The Program: Latin American And Caribbean  Area Studies (LACAS)

LACAS Major | Honors Program | Minor | Clarifications and Recommendations | LACAS Learning Outcomes | LACAS/MPA Accelerated 5-Year B.A. and M.A. Degree Program

Latin American and Caribbean Area Studies (LACAS)

Undergraduate Program

The Latin American and Caribbean Studies major offers an interdisciplinary and transnational approach to the study of Latin America, the Caribbean and peoples of Latin American and Caribbean descent. LACAS majors and minors learn methodologies and theoretical perspectives for studying historical processes, cultural dynamics, and social and economic problems across the Americas. LACAS majors and minors build skills in research, critical thinking, and effective communication.

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LACAS Major

The undergraduate major in Latin American and Caribbean Area Studies is a well-established program that began in 1973. The Latin American and Caribbean Studies major offers an interdisciplinary and transnational approach to the study of Latin America, the Caribbean and peoples of Latin American and Caribbean descent. LACAS majors learn methodologies and theoretical perspectives for studying historical processes, cultural dynamics, and social and economic problems across the Americas. LACAS majors build skills in research, critical thinking, and effective communication.

 1. Complete a minimum of 10 courses selected from among those parented by or cross-listed with LACAS; courses with content on U.S. Latin@s, the Caribbean and/or Latin America; or any other course approved by the LACAS Committee. The following requirements apply:

  • At least one course in each of the three separate departments;
  • Two of the following three courses: LACS 200, LACS 210, LACS 202. None of these can be taken Pass/Fail;
  • One course in library research (e.g., LACS 271) or research methodology, in which the major project focuses on Latin America and/or the Caribbean. The course cannot be taken Pass/Fail;
  • One literature course related to Latin America and/or the Caribbean;
  • Five advanced courses (300 level or above), of which one must be 400 level;
  • No more than half of the courses may be taken outside Binghamton University;
  • No more than one of the non-required courses can be taken Pass/Fail.

2. Show a proficiency in a language relevant to the area of specialization (e.g., Spanish, French, English, Portuguese, Creole, Dutch). The LACAS language requirement can be met through one or more of the following means:

  •  By taking an intermediate level course in a language relevant to the LACAS major (e.g., SPAN 211, SPAN 212, SPAN 215, SPAN 244, FREN 211, FREN 215).
  • If a student has taken the Advanced Placement Test in High School in a language relevant to the LACAS major (e.g., Spanish, French, English, Portuguese, Creole, Dutch).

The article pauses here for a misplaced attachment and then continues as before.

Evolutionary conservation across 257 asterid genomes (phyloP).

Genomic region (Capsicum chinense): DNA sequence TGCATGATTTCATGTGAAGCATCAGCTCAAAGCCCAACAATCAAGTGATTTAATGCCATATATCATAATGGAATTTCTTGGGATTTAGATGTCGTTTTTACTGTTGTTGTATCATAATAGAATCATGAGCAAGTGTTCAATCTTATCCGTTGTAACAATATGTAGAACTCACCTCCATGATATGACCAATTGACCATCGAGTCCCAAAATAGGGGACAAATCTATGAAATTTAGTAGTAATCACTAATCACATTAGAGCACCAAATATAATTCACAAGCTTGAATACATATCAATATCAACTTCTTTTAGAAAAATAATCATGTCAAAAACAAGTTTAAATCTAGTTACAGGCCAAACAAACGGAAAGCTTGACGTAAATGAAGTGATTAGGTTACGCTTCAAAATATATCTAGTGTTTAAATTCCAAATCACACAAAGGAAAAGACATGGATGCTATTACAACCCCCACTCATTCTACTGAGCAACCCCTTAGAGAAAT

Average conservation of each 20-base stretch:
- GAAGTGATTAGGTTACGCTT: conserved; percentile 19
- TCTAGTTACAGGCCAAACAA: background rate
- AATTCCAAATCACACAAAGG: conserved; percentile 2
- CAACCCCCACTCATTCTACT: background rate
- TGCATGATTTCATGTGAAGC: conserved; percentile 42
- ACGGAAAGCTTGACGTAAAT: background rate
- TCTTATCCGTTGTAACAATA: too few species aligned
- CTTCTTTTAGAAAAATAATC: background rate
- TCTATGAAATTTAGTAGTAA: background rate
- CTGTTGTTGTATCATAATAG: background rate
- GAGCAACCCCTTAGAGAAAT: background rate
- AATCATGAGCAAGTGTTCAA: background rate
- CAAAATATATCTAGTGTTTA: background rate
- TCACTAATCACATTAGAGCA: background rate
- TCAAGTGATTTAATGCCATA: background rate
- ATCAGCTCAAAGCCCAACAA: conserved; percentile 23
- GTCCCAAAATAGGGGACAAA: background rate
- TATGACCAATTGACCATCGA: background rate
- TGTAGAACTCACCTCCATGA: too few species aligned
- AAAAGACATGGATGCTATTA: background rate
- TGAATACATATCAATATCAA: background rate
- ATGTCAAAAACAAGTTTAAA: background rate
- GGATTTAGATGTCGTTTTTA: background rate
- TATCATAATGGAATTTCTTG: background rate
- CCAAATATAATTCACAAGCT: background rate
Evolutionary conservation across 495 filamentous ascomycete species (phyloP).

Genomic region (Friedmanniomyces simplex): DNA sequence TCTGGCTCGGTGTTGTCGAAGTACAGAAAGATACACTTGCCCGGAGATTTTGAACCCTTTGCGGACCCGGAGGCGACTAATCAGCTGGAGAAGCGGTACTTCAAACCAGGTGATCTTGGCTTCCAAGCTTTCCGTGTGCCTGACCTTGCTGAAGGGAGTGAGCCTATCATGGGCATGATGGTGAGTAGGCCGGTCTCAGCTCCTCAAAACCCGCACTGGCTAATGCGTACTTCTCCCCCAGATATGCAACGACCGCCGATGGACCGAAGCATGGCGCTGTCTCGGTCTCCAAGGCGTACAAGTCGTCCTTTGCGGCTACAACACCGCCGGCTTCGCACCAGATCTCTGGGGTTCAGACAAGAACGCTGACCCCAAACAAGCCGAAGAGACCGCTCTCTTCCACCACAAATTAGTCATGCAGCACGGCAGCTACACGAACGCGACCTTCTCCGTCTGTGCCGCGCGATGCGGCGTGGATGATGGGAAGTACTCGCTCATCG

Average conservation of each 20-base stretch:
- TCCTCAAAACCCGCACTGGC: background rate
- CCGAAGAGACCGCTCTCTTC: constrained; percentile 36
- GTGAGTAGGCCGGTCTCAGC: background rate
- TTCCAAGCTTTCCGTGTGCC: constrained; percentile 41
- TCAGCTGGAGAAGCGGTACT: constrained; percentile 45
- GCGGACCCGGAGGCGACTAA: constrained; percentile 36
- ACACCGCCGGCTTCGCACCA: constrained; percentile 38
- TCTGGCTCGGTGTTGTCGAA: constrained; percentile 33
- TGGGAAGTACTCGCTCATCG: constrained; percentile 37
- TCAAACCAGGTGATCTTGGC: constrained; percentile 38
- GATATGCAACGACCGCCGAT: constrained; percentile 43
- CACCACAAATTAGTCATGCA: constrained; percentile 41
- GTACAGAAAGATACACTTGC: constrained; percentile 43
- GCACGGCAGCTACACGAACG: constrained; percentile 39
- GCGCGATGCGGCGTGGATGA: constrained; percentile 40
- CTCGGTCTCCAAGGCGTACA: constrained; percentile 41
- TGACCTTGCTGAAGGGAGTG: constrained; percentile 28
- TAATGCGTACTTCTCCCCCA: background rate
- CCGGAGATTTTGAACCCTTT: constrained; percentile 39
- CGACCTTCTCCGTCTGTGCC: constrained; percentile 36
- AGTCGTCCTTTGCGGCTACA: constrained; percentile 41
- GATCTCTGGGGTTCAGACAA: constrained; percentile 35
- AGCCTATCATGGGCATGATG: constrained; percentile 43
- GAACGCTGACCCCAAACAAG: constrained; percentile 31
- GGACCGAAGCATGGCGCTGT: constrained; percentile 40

• By taking the CLEP, or College Level Examination Program in a language relevant to the LACAS major (e.g., Spanish, French, English, Portuguese, Creole, Dutch). (http://clep.collegeboard.org/).
  • Students who are native or heritage speakers in a language relevant to the LACAS major may request a waiver of the requirement from the program.

Students whose language of preference is not offered by the university or tested by the Advanced Placement Test in High School or CLEP will be formally evaluated by a professor appointed by the LACAS Director for that purpose.

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LACAS Senior Thesis and Honors Program

To be eligible to earn honors in the Latin American and Caribbean Area Studies Program, a student majoring in LACAS must have:

  •  A grade-point average of 3.5 or above in LACAS courses by the beginning of the first semester of their fourth year;
  • A 3.0 or above overall GPA by the beginning of the first semester of their fourth year; and
  • Completed an independent study course (LACS 497) that results in a research paper that is judged to be of honors quality (grade of A), or earn honors in the Senior Thesis course (LACS 498). The work is evaluated by a committee designated by the LACAS Director.

Anyone interested in pursuing LACAS Honors should declare it by the end of the second semester of their junior year in order to allow for adequate planning of the independent research project.

Fieldwork and LACAS Senior Thesis and Honors Program

Students may pursue fieldwork research as part of their fulfillment towards the requirements for a LACAS Senior Thesis and Honors Program. The fieldwork can be carried out in one of the following: (a) Latin America; (b) the Caribbean; or (c) in Latin@/Chican@/Caribbean communities in Binghamton or other parts the United States. For students interested in study abroad, LACAS recognizes SUNY study-abroad programs in Latin America and the Caribbean.

The fieldwork site would be chosen in consultation with the LACAS Director or Associate Director, and according to a research proposal developed by the student during the semester prior to their fieldwork but no later than the end of the second semester of their junior year. All students pursuing fieldwork must take LACS 271 or another approved research methodology course prior to beginning their study. In addition, they must meet the following course requirements depending on their chosen research site:

  • Students who undertake fieldwork locally must register for a minimum of eight (up to 12) independent study/field research credits with LACAS during the semester of research (LACS 496 and LACS 497).